In fairness, Swindon didn’t seem at all fazed by the red card, and continued to do most of the running. Byrne’s performance wasn’t quite up to his recent high standards, and a couple of heavy touches prevented him from getting shots away after he had worked himself into decent positions, usually in tandem with Luongo. Michael Smith managed to hit a firm 20-yard shot, which the keeper parried to safety. Yeovil also managed a couple of half-chances from set pieces. But neither team did enough to deserve a second and, on balance, a draw was fair.
Here are my thoughts:
- Andy Williams
I’ve become notorious amongst those who know me for moaning about Andy Williams, so perhaps now is a good time to review and explain my thoughts.
Williams has scored seven goals so far this season; a healthy number. Several of them have been impressive, and in different ways. We’ve seen long runs followed by placed finishes against Gillingham and Crewe, a thunderbolt versus Oldham, a lob at Newport, and Saturday’s neat chip. Some of those that he scored in 2012/13 were also high-quality (ones against Portsmouth and Carlisle spring to mind). He’s making a positive contribution and credit is certainly due.
So where’s the problem? Firstly, when Michael Smith isn’t playing, we should be able to count on Williams, at 6’2″ to deputise as a target man of sorts. He doesn’t do it. He’s partnered Connor Waldon twice this season, versus Coventry and Plymouth, and has offered Waldon nothing at all. His aerial ability is incredibly poor for a guy of his size. In his Swindon career to date, spanning 67 games, he has only scored two headers. To put that into context, Jon Obika (who isn’t as big) scored two headers in his first four appearances this season.
Perhaps an even more striking stat is that Williams, a tall striker of decent build, has never scored from a set piece, of any description, during those 67 Swindon games. Obika did it three times in his first two. Something isn’t right.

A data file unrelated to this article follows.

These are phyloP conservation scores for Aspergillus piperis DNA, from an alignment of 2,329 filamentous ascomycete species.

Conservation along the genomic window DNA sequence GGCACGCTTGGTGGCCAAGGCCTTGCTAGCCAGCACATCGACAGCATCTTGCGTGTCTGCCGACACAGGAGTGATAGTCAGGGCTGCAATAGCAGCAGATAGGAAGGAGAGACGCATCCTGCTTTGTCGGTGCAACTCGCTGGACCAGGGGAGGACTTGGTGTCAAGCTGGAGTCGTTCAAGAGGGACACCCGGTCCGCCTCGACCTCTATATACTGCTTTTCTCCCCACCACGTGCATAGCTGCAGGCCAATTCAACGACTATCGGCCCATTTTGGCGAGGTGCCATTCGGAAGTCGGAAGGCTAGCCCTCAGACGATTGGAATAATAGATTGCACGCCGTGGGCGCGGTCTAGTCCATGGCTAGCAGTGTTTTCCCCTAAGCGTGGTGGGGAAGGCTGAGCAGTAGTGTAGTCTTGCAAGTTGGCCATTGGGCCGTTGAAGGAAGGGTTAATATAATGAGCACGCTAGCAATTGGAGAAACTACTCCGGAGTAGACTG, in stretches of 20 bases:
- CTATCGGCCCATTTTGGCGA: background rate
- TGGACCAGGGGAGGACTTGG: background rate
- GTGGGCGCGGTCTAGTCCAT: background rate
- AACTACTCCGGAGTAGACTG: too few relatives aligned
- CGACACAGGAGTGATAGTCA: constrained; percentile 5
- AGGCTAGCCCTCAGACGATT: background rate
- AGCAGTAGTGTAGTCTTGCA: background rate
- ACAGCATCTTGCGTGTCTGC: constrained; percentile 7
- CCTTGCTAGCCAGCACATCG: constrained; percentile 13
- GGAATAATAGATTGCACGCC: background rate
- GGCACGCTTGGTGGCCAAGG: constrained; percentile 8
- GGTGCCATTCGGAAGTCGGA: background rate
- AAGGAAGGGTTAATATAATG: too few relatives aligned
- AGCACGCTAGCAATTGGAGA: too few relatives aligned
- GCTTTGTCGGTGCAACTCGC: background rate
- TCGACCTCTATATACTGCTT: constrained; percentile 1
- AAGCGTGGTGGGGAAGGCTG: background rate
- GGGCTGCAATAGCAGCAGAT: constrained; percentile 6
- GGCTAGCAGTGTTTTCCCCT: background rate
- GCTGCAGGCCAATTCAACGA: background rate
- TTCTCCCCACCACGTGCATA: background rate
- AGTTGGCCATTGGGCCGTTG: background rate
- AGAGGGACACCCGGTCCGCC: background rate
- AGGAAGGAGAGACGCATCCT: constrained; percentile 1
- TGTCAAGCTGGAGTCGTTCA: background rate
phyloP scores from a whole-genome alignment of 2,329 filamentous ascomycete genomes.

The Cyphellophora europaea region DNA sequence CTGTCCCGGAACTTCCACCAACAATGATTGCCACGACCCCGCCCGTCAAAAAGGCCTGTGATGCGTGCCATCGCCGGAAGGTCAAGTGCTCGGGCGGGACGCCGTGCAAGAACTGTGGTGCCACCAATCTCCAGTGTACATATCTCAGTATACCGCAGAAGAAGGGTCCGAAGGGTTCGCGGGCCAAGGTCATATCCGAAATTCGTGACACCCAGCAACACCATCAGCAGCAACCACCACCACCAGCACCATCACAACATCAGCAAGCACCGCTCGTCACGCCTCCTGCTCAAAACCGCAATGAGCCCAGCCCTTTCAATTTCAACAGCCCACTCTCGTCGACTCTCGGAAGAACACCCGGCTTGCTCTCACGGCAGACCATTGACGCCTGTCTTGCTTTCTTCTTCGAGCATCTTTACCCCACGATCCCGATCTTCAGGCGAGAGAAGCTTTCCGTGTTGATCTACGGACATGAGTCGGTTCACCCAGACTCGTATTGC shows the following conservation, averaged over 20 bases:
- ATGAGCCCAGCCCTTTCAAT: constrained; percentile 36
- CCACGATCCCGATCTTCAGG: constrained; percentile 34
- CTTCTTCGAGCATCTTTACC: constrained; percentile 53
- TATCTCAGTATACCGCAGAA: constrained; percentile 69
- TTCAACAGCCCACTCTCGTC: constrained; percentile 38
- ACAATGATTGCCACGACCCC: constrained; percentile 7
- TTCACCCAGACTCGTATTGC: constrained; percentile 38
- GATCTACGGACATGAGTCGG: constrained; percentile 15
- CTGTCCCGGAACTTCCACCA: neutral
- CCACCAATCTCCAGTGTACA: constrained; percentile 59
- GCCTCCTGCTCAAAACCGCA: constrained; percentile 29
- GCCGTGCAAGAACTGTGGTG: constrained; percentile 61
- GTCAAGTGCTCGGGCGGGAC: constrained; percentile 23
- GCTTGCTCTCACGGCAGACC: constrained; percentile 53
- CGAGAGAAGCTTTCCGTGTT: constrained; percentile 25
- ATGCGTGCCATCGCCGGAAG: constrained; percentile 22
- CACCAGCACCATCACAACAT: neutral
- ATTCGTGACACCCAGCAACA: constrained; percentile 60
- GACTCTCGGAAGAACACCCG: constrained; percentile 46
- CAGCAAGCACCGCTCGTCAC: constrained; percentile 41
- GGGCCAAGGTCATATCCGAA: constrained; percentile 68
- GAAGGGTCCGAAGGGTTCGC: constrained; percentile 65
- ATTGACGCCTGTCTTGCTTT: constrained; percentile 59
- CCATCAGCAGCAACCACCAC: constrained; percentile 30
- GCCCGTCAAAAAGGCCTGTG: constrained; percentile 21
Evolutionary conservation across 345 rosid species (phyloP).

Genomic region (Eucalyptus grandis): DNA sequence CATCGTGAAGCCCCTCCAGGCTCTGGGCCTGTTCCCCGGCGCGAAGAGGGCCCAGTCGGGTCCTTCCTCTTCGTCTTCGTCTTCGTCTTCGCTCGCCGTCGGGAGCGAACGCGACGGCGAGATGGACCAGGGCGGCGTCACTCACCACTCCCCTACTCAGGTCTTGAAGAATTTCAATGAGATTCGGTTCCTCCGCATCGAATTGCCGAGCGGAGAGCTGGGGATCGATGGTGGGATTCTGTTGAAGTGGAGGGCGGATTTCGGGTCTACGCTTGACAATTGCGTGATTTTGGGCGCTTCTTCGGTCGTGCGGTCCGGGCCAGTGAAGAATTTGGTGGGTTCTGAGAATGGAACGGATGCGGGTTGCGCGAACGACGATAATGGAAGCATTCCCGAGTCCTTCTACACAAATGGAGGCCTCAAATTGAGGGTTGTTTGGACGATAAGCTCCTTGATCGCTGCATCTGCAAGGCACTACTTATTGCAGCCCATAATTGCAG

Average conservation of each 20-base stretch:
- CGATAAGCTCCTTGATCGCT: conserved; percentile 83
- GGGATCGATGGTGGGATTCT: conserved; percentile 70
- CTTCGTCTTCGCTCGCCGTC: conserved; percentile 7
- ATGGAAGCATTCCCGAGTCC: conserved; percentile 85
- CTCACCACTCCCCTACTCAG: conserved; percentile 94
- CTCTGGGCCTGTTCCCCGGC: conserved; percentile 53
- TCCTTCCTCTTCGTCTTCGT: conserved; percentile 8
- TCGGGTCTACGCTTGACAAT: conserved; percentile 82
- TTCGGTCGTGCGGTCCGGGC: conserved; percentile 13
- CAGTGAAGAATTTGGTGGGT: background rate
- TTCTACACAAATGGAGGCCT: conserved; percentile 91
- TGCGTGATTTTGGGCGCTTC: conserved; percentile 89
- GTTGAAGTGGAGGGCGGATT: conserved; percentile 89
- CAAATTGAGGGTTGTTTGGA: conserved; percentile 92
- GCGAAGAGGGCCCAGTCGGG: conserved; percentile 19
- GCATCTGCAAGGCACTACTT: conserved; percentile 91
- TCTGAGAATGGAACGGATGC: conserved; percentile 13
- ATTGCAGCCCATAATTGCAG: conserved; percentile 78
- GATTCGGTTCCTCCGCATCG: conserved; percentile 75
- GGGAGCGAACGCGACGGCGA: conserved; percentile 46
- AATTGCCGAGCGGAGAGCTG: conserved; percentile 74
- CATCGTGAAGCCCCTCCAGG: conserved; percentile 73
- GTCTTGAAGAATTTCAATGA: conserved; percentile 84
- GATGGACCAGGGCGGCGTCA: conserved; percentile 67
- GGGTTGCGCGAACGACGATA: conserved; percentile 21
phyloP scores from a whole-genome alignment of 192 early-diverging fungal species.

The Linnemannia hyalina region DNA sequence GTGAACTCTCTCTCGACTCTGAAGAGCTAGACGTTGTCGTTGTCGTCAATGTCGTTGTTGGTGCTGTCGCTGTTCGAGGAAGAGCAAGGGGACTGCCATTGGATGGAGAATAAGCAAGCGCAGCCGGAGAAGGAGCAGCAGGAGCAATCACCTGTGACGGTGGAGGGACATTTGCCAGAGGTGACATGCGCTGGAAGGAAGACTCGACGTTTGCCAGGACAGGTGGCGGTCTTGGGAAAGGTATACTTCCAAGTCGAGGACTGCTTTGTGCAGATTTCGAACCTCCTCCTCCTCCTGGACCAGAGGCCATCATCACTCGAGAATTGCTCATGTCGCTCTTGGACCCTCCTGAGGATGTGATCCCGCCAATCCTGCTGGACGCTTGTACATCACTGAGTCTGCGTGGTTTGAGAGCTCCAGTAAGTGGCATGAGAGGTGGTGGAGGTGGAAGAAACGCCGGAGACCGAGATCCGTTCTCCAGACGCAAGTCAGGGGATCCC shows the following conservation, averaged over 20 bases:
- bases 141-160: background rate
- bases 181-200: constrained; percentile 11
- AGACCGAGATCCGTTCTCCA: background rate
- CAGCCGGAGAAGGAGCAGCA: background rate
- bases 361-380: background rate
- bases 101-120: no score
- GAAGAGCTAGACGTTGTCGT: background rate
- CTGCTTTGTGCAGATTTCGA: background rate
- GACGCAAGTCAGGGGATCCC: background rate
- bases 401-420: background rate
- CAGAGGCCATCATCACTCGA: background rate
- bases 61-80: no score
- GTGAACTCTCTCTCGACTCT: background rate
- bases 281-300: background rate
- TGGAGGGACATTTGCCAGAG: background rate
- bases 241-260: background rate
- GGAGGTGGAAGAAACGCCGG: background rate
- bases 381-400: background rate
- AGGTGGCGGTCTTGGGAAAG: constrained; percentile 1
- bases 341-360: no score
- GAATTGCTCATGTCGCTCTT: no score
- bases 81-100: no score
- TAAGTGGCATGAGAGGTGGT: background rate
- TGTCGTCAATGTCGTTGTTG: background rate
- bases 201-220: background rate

The answer? To score lobs, chips, long-range screamers or solo efforts, you have to be a good footballer, and Williams is. To score headers, or scruffy set piece goals, perhaps, above all, you need to be brave, and willing to take the occasional whack for the team. And Williams isn’t. Until that changes, and until we get some bread and butter to go with the champagne, my opinion of him isn’t likely to shift.
- Centre Backs
If Raphael Rossi Branco isn’t fit to play on Tuesday, it will be interesting to see who Cooper selects as our third centre back whilst Thompson is suspended. The most likely call is probably Bell, who apparently has experience of playing there, but interesting alternatives in the sweeper position would be Kasim or Gladwin. Kasim already spends a lot of time collecting the ball and playing it from very deep areas, and I would be in favour of giving him a try there.
- Away Form
Last season, the thought of five consecutive away games would have caused most fans, including me, to break into a sweat. But times have changed, and seven points from nine, plus one win from two in the cups, is an excellent record, relatively speaking. We’re now on 11 points from six away games, which is more than we had managed after 15 away matches last season. Full credit is due to the players and management for such a drastic improvement.
Now, finally, it’s time for a couple of home games. We’ve always been good at those, and we could definitely do with some momentum ahead of a really difficult run which follows them. Roll on Tuesday.
Follow Adam Tanner on Twitter @Adamtanner87